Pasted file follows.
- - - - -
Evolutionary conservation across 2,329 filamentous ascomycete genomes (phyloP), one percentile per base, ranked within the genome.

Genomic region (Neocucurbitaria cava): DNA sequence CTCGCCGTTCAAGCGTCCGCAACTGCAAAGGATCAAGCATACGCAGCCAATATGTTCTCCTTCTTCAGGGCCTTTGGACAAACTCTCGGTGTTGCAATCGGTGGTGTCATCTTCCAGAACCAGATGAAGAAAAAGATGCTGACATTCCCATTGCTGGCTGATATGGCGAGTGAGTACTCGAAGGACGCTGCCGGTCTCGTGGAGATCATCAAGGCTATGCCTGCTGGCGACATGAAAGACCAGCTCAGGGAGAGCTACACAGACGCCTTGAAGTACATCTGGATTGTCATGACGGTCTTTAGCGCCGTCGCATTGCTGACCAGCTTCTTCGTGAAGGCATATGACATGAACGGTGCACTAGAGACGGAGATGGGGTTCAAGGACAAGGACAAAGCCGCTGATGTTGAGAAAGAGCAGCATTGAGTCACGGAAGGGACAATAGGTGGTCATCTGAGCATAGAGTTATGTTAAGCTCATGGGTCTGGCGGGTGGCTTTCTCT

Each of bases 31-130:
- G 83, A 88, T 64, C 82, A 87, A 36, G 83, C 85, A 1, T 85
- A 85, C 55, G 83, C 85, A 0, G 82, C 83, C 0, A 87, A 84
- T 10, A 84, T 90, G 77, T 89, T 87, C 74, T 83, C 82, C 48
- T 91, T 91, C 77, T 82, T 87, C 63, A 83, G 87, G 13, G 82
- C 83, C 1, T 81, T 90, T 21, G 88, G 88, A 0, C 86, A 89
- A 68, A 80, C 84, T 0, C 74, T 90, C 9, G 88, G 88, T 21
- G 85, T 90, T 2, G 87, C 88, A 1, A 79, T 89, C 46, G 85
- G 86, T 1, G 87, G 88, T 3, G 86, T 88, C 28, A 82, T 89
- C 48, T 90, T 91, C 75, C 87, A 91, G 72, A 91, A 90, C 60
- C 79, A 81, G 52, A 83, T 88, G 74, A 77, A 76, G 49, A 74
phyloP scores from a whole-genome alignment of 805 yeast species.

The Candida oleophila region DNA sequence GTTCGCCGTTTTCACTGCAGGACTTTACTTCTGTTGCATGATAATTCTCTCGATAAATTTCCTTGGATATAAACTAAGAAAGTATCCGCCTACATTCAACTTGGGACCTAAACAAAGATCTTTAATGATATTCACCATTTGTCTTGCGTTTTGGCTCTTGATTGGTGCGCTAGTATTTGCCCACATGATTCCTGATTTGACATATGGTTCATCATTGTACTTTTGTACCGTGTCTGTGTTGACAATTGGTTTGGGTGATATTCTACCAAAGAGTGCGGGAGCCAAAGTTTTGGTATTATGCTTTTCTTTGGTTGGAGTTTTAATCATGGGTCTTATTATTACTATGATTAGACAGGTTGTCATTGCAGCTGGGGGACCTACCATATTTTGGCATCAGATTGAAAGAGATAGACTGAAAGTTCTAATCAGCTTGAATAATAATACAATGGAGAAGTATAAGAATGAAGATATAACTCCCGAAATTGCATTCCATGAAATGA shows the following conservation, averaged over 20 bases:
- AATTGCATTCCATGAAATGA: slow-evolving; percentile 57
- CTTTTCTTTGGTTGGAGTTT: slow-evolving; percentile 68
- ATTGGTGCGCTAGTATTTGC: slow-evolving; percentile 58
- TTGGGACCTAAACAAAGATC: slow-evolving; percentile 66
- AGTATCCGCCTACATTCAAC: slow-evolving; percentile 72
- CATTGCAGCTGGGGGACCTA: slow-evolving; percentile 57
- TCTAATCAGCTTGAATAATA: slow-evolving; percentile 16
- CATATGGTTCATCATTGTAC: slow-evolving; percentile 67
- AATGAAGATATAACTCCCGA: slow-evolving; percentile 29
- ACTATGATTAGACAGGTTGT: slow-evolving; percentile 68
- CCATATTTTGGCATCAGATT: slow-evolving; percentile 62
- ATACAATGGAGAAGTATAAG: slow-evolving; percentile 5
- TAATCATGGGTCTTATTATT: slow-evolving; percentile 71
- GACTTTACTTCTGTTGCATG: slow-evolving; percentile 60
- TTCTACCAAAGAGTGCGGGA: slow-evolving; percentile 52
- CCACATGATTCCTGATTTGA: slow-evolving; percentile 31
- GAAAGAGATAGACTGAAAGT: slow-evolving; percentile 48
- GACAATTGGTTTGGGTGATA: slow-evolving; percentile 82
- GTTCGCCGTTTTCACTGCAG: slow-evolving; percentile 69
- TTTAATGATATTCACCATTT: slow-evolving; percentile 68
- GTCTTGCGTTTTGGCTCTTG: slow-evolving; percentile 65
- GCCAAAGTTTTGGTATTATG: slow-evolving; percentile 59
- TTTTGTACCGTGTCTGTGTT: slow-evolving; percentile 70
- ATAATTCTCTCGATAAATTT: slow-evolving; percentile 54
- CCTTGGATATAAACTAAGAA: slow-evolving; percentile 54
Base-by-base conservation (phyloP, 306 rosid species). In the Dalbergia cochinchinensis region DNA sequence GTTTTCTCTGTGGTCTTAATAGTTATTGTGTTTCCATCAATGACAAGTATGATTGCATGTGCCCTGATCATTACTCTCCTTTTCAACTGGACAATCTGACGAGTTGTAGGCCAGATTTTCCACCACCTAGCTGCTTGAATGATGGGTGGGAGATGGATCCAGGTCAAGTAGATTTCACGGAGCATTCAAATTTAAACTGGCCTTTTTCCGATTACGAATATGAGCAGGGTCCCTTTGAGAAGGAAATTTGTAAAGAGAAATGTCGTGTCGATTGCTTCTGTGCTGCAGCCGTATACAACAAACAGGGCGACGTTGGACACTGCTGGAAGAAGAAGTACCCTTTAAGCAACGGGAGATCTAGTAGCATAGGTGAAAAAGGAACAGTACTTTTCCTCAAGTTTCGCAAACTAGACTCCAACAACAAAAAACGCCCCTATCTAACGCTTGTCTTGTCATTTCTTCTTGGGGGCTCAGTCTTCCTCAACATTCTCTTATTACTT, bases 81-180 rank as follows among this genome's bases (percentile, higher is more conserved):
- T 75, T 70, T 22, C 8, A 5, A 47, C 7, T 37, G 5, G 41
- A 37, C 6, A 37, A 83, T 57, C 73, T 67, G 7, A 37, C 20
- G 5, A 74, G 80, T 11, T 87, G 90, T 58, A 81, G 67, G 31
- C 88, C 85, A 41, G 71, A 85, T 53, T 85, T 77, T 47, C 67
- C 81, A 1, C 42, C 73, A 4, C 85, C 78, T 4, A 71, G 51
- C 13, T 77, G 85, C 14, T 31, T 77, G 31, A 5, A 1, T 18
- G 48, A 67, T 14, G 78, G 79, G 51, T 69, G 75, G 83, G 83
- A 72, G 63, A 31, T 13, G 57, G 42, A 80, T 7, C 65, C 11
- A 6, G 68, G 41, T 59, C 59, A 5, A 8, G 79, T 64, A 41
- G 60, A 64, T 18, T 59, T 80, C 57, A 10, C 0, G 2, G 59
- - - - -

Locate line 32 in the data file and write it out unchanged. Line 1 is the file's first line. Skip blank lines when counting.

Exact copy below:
- GAAAGAGATAGACTGAAAGT: slow-evolving; percentile 48